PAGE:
The passport woes recently faced by NBA star Enes Kanter have put a spotlight on US Travel Documents. Kanter, who plays center position for the Oklahoma City Thunder basketball team, is a Turkish citizen and a legal resident of the United States. He’s lived in the US for six years, playing for the Thunder and the Utah Jazz. Earlier this month, he ran into major passport problems while traveling in Europe.
Today, we’ll take a look at what happened to Enes Kanter, and learn more about the travel documents available to non-US citizens who live in the US.
What Happened to Enes Kanter?
On Saturday, May 20, Enes Kanter was traveling on an international tour on behalf of his non-profit foundation. He arrived in Bucharest, Romania on a flight from Germany, and was stopped by Romanian officials. The officials told him that his Turkish passport had been canceled by Turkish authorities. Kanter, who has been an outspoken critic of Turkish President Recep Tayyip Erdogan, believes his passport was canceled for political reasons.
Because his passport was no longer valid, Kanter was not able to enter Romania. He remained in the airport until he was able to board a flight to London. He arrived back in New York on Sunday, May 21. It doesn’t hurt to be a well-known NBA player — Kanter was able to get help from inside the Department of Homeland Security so he could return to the US even though he doesn’t have a valid passport.
Enes Kanter is a legal resident of the United States, holding Permanent Resident status. (This is commonly known as having a “green card.”) He’s said that he’s interested in becoming a US citizen. But it can take up to five years for a permanent resident to become a citizen and get a US passport. Since Kanter no longer has a passport from his home country, what will he do if he needs to travel internationally?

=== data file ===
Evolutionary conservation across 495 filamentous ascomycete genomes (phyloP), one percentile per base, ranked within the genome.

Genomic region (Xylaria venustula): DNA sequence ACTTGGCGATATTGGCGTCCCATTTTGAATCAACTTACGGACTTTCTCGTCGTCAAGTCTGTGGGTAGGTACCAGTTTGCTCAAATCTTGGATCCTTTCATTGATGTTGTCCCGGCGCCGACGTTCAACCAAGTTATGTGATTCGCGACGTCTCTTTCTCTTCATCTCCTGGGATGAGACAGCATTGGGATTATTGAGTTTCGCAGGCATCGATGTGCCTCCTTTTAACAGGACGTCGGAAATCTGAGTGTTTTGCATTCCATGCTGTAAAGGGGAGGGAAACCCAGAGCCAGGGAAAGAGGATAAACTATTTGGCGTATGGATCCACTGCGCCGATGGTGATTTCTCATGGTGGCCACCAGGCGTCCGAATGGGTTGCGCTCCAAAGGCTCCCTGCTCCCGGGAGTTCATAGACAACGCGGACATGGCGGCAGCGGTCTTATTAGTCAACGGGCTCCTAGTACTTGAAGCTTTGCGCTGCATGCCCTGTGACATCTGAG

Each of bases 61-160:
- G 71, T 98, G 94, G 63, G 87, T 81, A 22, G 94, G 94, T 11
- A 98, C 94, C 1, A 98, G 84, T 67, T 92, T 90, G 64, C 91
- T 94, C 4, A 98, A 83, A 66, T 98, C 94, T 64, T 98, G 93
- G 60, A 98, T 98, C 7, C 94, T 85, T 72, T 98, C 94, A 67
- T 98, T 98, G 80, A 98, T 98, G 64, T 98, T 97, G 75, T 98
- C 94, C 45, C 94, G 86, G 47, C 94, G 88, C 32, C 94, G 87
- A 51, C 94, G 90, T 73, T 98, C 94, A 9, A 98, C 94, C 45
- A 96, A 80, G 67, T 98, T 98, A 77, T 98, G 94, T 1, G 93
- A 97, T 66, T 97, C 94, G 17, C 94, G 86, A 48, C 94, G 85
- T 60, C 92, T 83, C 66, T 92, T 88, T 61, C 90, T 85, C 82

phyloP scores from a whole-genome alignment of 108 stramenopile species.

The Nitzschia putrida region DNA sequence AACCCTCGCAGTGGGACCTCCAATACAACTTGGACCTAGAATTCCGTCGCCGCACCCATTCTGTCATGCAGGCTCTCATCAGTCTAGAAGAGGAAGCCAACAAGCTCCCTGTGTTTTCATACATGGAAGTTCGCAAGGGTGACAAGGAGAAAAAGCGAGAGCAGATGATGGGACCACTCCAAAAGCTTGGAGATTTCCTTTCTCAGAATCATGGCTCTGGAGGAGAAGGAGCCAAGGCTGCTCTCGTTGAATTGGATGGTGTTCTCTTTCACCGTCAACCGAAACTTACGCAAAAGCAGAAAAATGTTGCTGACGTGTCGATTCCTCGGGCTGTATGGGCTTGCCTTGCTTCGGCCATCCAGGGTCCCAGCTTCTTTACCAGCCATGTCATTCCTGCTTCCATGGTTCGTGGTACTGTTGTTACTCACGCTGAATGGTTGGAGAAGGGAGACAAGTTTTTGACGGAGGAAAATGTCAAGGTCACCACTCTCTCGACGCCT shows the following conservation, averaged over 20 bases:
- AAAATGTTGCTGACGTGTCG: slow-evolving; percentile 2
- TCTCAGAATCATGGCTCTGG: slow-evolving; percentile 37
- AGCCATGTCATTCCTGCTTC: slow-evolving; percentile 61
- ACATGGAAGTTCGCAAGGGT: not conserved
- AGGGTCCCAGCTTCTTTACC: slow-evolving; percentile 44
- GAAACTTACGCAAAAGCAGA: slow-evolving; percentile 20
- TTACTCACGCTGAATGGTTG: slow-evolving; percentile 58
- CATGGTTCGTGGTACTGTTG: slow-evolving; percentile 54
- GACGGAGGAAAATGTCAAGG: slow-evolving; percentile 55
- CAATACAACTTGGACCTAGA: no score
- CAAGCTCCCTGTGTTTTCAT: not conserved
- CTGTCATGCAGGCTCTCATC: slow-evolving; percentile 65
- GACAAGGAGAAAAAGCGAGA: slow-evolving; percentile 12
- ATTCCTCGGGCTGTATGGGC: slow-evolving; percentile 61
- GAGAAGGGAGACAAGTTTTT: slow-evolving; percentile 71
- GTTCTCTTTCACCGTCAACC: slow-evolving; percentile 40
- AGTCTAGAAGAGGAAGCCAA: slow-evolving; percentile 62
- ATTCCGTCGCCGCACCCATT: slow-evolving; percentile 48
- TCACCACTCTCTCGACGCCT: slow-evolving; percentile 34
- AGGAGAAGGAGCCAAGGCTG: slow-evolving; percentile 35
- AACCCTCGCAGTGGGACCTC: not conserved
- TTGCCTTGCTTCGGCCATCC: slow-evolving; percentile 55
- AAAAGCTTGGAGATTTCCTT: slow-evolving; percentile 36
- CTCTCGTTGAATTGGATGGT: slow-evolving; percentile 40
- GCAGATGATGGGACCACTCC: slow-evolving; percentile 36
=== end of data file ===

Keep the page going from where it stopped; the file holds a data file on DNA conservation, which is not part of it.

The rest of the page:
US Travel Documents for Non-Citizens Without Passports
Enes Kanter’s situation made the news because he’s a star athlete, not because it’s a unique scenario! There are a lot of non-US citizens who legally live in the US but don’t have passports from their country of citizenship. Some don’t have passports because they fled their home country and came to the US as refugees. Others, like Kanter, have had their passports revoked because of political issues. There are even people who can’t get their passport renewed simply because of administrative issues, like the closure of a consulate.
Luckily, the US government provides options to legal residents, so they can still travel internationally and return to the United States. Legal residents like Kanter are able to apply for a US travel document. US travel documents for non-citizens look like passport books, with a lighter, slightly greener cover. Unlike US passports issued to citizens, which are issued by the Department of State, travel documents are issued by the US Citizenship and Immigration Service, part of the Department of Homeland Security.
Types of Travel Documents
Prior to 2003, there were two different types of US travel document book. The two types of travel document, the Permit to Reenter the United States and the Refugee Travel Document, were issued as passport-style books. Reentry Permits had a white cover, while Refugee Travel Documents had a blue cover. (It was a lighter blue than the navy covers of US passports, so it could easily be distinguished from a citizen’s passport.) Both types of travel document were issued by the Immigration and Naturalization Service (INS), which was part of the Department of Justice.